On Friday, the documentary that I have been editing until Tuesday was screened before an audience of my classmates and a panel of judges. The feedback given regarded a few elements, many of which I had already considered.

The positive feedback was that the choice of music and editing / rhythmic pacing to it was fun, and that it therefore made the documentary an enjoyable and easy to watch experience.

I was very happy to have all of this acknowledged, as my director, Dan, and I spent a lot of time picking music that would suit the training montages we were creating. On one hand we needed to pick music that would accurately represent the girls, while on another the music needed to fit a montage, and also still work within our own tastes as creators. I also spent quite some time with sound editing to make sure the songs went on long enough and didn’t end too awkwardly.

Nonetheless, we spent a lot of time on that and we believe it paid off. The girls initially had some complaints about the final montage’s song for what I personally believe was a petty reason (that the song came off more towards cheerleading than the idea of women in football) and ultimately, was after I had just edited the montage to work at the song’s pacing. A lot of the shots contained many happy accidents that allowed me to keep more than I would have in order to stay in rhythm.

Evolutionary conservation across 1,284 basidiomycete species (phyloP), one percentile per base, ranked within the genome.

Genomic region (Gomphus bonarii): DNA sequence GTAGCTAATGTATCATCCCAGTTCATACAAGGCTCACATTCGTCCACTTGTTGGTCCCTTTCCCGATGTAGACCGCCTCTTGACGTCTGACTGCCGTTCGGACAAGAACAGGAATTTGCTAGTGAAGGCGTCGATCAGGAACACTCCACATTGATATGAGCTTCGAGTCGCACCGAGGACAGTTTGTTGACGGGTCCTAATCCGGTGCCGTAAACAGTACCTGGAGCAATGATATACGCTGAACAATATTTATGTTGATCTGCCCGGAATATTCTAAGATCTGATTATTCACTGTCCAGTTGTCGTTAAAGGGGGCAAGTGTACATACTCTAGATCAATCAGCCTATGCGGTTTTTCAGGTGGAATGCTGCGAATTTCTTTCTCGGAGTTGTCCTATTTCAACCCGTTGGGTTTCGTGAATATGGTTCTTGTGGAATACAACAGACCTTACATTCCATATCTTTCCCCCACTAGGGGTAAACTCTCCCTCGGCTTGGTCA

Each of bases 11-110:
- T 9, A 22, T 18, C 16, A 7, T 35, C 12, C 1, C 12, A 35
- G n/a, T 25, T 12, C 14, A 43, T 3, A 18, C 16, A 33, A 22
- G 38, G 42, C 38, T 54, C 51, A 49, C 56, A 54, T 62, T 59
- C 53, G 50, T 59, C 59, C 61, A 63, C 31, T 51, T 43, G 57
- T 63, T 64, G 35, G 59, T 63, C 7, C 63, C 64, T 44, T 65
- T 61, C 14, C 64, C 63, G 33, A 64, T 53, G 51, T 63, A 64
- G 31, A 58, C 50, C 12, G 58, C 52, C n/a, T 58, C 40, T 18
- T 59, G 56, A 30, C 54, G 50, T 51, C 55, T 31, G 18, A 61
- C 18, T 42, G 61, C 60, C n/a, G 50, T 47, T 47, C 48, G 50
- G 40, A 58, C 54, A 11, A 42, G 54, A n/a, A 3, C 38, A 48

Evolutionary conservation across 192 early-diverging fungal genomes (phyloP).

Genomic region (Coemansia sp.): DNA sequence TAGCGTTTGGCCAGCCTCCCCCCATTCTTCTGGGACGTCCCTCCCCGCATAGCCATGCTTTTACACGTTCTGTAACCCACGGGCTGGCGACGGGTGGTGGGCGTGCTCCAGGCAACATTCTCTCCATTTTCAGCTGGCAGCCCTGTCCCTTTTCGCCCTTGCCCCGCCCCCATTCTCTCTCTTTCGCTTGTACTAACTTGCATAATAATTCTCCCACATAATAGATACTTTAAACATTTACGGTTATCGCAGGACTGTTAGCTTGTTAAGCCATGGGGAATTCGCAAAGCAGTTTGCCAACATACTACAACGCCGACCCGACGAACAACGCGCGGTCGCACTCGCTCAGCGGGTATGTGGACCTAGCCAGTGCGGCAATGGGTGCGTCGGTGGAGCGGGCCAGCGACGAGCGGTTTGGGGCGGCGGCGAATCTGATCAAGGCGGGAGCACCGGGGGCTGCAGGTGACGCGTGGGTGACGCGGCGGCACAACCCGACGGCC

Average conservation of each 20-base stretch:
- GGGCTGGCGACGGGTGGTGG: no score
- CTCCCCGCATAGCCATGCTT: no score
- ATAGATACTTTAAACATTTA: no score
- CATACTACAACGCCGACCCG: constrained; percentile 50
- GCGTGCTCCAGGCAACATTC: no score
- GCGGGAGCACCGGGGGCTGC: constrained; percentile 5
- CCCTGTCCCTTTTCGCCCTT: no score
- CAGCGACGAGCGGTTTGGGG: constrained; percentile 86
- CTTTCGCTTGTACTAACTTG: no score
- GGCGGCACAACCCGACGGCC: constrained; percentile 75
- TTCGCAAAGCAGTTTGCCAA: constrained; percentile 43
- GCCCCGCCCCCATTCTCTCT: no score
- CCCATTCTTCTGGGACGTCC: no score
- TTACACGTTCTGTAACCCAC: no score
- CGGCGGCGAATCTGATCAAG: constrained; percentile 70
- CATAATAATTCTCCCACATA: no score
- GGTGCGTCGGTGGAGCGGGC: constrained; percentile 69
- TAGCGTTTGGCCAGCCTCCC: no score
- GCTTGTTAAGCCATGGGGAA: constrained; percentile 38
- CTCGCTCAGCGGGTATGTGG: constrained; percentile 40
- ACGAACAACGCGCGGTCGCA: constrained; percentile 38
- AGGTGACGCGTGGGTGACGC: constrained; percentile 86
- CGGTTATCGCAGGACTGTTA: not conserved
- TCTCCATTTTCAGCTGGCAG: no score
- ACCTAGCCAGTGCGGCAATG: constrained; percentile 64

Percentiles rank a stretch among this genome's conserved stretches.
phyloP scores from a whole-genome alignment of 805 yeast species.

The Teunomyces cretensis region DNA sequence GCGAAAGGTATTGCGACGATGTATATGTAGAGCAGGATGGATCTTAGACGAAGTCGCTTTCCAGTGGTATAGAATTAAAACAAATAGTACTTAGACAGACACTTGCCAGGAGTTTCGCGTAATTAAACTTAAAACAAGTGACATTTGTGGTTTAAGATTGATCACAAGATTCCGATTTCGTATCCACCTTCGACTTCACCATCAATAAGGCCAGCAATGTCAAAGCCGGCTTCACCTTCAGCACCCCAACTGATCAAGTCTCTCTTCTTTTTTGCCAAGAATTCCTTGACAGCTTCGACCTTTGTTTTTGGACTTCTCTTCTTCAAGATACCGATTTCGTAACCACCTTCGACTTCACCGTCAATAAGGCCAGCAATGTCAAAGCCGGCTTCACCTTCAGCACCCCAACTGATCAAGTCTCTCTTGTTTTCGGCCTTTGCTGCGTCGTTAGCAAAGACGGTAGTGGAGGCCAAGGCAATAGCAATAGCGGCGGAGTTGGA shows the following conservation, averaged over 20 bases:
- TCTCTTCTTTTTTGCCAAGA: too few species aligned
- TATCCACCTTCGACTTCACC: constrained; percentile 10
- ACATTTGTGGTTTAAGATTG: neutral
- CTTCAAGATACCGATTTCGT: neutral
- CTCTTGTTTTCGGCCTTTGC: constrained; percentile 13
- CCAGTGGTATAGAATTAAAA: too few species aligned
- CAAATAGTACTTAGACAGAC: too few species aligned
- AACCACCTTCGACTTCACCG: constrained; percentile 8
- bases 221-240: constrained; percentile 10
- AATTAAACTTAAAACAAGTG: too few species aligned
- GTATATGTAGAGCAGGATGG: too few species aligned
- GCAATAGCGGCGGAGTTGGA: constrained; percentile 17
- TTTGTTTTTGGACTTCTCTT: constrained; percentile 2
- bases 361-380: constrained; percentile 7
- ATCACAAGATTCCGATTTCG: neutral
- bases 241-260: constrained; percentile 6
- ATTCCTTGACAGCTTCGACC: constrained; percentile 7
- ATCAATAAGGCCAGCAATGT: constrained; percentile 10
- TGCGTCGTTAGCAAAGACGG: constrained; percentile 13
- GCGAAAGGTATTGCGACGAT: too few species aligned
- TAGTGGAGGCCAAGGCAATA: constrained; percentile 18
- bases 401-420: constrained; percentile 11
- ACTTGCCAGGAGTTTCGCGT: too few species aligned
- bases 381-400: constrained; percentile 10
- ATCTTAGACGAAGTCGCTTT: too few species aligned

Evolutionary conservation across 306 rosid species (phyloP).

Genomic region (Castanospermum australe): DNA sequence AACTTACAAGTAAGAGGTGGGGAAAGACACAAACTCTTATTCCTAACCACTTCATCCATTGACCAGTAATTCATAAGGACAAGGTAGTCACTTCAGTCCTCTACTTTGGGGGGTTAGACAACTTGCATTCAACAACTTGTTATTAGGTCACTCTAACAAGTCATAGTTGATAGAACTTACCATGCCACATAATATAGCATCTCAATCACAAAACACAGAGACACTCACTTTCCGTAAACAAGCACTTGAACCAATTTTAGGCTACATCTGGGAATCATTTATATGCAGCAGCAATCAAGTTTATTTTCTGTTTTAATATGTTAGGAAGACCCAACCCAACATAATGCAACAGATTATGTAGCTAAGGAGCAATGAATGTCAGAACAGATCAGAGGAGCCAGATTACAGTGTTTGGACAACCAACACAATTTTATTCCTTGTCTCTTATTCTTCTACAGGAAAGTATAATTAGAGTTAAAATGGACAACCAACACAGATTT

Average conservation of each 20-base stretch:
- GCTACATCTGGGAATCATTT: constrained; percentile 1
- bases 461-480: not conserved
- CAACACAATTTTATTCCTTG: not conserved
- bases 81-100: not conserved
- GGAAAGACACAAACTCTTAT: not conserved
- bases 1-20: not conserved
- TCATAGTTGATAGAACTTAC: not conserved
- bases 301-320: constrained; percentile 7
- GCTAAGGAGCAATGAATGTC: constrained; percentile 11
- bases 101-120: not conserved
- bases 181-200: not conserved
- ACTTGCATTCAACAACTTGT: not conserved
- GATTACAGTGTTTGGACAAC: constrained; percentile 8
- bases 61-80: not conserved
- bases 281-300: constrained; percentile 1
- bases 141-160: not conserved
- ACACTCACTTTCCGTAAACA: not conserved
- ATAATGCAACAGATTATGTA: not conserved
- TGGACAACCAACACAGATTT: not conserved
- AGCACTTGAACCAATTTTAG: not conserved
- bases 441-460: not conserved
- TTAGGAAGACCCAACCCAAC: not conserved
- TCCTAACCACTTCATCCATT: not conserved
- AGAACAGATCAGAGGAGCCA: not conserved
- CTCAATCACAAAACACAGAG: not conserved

Other feedback we got from the panel was that there should have been more of the boxing. Dan was saying this time and time again, but I disagree. I think in the end we showed the right amount of boxing. To assume that the boxing montage could have gone longer is probably a disregard for what was in my head – the idea that there would be a very quick turning point in the audience’s mind where suddenly it’s gone on too long. I feel that we showed just enough boxing, and anything else would have been repetitive. Dan and I of course came to an agreement about the amount of time we spent showing the boxing.

Most of the other feedback was not really to do with editing and therefore probably quite irrelevant to me, but I will touch on one other thing that was stated – that the ending montage was too much of a ‘fetishization’ of females playing gridiron.